Campus restrooms are lacking in supplies and fail to meet the expectations of students and state laws for privacy and sanitation. The restrooms’ inadequacy leads to uncomfortable restroom visits that could easily be resolved. Regular maintenance and a higher priority on privacy are crucial to make using the restrooms a less harrowing experience.
Campus restrooms’ conditions are a glaring violation of basic health codes, such as the California Education Code 35292.5 which expects school restrooms to be stocked with soap, paper towels, and other necessities “at all times.” The frequency of which the restroom toiletries are refilled is far from “at all times” and closer to seldom, if at all. For instance, soap dispensers have been removed from the walls with no signs of future replacement. This becomes a major health hazard, especially during lunch, since students are unable to wash their hands thoroughly. By not adhering to state laws for basic sanitation, the restrooms essentially become nurseries of filth.
Even though student expectations are not written out, restrooms should also adhere to them to provide students with a decent restroom experience. One of the main student expectations that is not being met is proper privacy. This is especially true in the boys’ restrooms where the absence of partitions between the urinals creates severe awkwardness. Students respond to this by using every other urinal to have some privacy. Since only half of the urinals are in use, the lines for the boys’ restrooms grow tediously long. This problem is most consequential during the strict eight-minute passing period where students attempt to use the restroom quickly to get to their next class on time. Furthermore, the locks for some stalls in the locker room do not work, adding to the discomfort. By not providing simple privacy, the restrooms fail to accommodate the most basic of expectations.
Campus boasts a football field encircled by a quarter-mile track, two baseball fields, and a location that is surrounded by beautiful mission-style structures. The unacceptable condition of the restrooms has no place in a school like this. Worst yet, when other schools come to visit for sports games or other events, they are forced to use the clogged toilets, step on the grimey tiled floors, and wash their hands from a leaky faucet. The restrooms are a humiliating stain on the school’s name.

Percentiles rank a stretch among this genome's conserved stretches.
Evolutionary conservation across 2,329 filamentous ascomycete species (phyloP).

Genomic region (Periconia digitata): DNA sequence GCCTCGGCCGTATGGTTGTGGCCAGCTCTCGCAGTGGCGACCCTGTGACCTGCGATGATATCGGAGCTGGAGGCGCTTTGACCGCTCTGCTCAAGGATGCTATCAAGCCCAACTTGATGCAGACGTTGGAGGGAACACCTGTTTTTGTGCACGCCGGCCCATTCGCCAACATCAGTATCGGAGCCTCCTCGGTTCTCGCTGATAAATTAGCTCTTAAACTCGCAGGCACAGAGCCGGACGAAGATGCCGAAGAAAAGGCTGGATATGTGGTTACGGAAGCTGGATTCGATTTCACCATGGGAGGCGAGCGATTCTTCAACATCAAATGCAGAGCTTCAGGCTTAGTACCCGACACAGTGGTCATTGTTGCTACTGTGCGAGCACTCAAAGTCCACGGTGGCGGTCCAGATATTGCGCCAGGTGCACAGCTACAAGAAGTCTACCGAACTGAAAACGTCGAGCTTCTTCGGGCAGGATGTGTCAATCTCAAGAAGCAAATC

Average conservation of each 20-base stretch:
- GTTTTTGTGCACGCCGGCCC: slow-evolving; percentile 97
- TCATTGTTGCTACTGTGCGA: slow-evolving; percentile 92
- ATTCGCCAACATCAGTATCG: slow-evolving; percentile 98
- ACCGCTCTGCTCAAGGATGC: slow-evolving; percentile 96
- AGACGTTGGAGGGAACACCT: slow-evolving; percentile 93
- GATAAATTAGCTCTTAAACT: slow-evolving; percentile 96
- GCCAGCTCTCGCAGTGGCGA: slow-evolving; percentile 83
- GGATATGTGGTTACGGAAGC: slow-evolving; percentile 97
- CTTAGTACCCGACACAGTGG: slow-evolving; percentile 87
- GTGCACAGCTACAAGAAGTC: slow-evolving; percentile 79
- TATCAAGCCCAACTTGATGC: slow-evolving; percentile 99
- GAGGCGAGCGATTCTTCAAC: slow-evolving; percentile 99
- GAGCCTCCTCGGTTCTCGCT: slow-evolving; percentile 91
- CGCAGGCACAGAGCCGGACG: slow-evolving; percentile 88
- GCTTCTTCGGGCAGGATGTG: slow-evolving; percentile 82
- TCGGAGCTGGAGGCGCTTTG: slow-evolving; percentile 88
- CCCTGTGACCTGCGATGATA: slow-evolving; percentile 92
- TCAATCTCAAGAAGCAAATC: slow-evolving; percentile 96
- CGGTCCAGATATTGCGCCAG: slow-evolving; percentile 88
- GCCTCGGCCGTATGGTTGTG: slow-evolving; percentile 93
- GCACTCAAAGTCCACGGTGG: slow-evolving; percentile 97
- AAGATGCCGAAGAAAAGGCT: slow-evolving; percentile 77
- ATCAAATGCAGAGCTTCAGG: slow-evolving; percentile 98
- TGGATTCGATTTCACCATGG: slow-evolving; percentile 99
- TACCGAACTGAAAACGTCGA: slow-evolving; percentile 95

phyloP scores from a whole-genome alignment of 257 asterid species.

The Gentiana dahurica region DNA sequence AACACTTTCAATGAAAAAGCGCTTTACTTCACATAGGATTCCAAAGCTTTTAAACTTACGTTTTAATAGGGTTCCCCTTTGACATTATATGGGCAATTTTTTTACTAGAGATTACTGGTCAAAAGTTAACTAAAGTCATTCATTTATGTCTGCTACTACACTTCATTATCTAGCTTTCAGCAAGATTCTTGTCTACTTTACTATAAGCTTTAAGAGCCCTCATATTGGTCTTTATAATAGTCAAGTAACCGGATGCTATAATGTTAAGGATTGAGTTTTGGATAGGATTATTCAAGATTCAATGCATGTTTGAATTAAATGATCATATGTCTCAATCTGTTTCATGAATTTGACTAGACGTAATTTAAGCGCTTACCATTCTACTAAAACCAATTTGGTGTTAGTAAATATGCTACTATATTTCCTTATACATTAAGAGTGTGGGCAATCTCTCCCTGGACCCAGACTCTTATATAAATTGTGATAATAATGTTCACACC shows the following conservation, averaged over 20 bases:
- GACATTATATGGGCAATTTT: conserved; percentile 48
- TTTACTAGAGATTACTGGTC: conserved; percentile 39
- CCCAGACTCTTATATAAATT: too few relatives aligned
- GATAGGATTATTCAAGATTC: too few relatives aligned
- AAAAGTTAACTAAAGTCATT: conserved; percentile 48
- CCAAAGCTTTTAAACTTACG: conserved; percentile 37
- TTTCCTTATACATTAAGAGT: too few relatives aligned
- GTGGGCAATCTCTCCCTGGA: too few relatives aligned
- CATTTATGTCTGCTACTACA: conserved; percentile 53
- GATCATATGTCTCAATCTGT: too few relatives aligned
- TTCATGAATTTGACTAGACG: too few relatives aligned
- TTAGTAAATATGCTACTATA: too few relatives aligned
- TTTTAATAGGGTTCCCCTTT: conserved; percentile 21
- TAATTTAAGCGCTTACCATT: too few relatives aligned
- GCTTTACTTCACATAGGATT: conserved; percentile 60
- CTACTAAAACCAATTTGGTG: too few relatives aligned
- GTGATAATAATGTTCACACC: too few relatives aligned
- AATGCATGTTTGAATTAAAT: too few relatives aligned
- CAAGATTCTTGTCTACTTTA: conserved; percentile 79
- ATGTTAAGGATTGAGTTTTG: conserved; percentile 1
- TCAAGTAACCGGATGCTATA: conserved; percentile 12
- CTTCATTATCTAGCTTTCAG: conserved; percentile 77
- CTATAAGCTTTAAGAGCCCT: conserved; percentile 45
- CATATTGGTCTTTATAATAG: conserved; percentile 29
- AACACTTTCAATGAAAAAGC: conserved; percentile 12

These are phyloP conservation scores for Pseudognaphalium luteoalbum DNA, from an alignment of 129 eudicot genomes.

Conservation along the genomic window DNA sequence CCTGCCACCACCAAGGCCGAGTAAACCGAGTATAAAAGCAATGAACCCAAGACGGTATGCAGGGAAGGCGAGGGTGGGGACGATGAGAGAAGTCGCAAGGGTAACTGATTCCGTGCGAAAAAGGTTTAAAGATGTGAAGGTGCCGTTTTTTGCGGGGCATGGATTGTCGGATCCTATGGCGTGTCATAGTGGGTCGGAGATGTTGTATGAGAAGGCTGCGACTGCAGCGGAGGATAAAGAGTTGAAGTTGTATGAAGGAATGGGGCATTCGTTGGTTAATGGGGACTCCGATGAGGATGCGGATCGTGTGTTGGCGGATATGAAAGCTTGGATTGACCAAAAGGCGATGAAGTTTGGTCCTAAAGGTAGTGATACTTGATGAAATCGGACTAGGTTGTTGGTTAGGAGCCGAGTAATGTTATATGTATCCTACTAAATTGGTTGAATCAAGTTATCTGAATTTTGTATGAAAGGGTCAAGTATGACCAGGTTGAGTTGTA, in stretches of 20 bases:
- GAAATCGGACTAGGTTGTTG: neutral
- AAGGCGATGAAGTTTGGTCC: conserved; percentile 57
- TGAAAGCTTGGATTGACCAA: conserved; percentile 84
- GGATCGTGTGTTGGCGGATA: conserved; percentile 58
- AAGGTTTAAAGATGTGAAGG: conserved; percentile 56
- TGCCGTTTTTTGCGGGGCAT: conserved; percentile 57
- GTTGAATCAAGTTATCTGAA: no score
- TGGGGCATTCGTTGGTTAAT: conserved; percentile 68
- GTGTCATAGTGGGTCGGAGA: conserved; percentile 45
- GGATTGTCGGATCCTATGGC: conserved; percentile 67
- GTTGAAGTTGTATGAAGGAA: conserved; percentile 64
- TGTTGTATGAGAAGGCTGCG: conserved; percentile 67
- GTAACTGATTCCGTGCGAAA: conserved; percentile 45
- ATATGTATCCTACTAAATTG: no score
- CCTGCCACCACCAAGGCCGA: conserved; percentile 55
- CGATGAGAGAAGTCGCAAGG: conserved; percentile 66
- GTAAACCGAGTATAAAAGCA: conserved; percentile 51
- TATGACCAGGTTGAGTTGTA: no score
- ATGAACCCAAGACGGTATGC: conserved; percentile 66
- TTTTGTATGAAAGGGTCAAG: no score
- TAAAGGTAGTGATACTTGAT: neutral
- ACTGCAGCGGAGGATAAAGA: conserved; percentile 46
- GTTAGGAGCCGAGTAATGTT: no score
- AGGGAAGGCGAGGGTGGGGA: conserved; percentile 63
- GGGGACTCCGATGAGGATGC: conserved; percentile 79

Some argue that the campus restrooms already serve their basic purpose, so there is no need to spend time and effort to make them better. However, it is cruel to force students to use restrooms of low standards, much less ones that violate state laws. This is not to say that an extravagant amount of money should be spent on improving the restrooms, only enough money to make sure that student expectations are met and state laws are followed. Any time and effort invested into improving the restrooms’ conditions would yield beneficial results.
Immediate changes need to be made to the restrooms, lest their neglected state worsens. The maintenance of the restrooms relies on both the staff, for refilling and cleaning them, and the students, for taking care of them. Therefore, both sides should be educated on their responsibilities to ensure that the restrooms remain clean and sanitary. After education, comes improvements where partitions between urinals are installed, the soap dispensers are replaced, and any other necessary changes to the restrooms are made. The education of the students and staff would allow the improved quality of the newly renovated restrooms to be upheld.